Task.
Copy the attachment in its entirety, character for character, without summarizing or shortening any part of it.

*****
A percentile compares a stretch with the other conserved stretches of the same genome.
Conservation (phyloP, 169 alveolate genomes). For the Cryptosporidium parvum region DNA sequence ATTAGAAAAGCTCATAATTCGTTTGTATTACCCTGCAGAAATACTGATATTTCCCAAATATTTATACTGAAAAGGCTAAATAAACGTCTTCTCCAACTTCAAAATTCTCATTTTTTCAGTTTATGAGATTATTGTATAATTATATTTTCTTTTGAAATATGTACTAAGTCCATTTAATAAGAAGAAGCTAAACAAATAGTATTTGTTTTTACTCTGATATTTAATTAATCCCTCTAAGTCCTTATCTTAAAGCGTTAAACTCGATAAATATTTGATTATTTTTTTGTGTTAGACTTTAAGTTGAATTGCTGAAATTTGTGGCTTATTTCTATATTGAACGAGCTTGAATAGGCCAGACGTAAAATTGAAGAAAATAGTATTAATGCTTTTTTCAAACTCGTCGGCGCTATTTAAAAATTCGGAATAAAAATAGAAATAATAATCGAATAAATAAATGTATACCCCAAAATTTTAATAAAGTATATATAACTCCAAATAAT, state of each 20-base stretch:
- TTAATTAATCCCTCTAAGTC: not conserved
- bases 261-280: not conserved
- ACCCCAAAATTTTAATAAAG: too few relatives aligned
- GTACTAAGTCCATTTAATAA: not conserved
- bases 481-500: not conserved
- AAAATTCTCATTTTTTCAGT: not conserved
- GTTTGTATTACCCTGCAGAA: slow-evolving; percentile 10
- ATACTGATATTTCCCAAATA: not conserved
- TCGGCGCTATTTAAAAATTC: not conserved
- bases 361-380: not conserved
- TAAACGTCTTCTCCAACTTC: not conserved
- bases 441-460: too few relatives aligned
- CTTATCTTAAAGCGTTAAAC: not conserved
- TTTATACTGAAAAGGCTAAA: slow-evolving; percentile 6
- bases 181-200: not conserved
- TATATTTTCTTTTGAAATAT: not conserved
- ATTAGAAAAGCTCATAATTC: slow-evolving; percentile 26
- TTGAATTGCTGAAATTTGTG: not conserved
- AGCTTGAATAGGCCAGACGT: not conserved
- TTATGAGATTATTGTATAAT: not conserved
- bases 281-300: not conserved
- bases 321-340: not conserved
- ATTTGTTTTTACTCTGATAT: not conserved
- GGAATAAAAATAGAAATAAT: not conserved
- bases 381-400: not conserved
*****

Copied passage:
A percentile compares a stretch with the other conserved stretches of the same genome.
Conservation (phyloP, 169 alveolate genomes). For the Cryptosporidium parvum region DNA sequence ATTAGAAAAGCTCATAATTCGTTTGTATTACCCTGCAGAAATACTGATATTTCCCAAATATTTATACTGAAAAGGCTAAATAAACGTCTTCTCCAACTTCAAAATTCTCATTTTTTCAGTTTATGAGATTATTGTATAATTATATTTTCTTTTGAAATATGTACTAAGTCCATTTAATAAGAAGAAGCTAAACAAATAGTATTTGTTTTTACTCTGATATTTAATTAATCCCTCTAAGTCCTTATCTTAAAGCGTTAAACTCGATAAATATTTGATTATTTTTTTGTGTTAGACTTTAAGTTGAATTGCTGAAATTTGTGGCTTATTTCTATATTGAACGAGCTTGAATAGGCCAGACGTAAAATTGAAGAAAATAGTATTAATGCTTTTTTCAAACTCGTCGGCGCTATTTAAAAATTCGGAATAAAAATAGAAATAATAATCGAATAAATAAATGTATACCCCAAAATTTTAATAAAGTATATATAACTCCAAATAAT, state of each 20-base stretch:
- TTAATTAATCCCTCTAAGTC: not conserved
- bases 261-280: not conserved
- ACCCCAAAATTTTAATAAAG: too few relatives aligned
- GTACTAAGTCCATTTAATAA: not conserved
- bases 481-500: not conserved
- AAAATTCTCATTTTTTCAGT: not conserved
- GTTTGTATTACCCTGCAGAA: slow-evolving; percentile 10
- ATACTGATATTTCCCAAATA: not conserved
- TCGGCGCTATTTAAAAATTC: not conserved
- bases 361-380: not conserved
- TAAACGTCTTCTCCAACTTC: not conserved
- bases 441-460: too few relatives aligned
- CTTATCTTAAAGCGTTAAAC: not conserved
- TTTATACTGAAAAGGCTAAA: slow-evolving; percentile 6
- bases 181-200: not conserved
- TATATTTTCTTTTGAAATAT: not conserved
- ATTAGAAAAGCTCATAATTC: slow-evolving; percentile 26
- TTGAATTGCTGAAATTTGTG: not conserved
- AGCTTGAATAGGCCAGACGT: not conserved
- TTATGAGATTATTGTATAAT: not conserved
- bases 281-300: not conserved
- bases 321-340: not conserved
- ATTTGTTTTTACTCTGATAT: not conserved
- GGAATAAAAATAGAAATAAT: not conserved
- bases 381-400: not conserved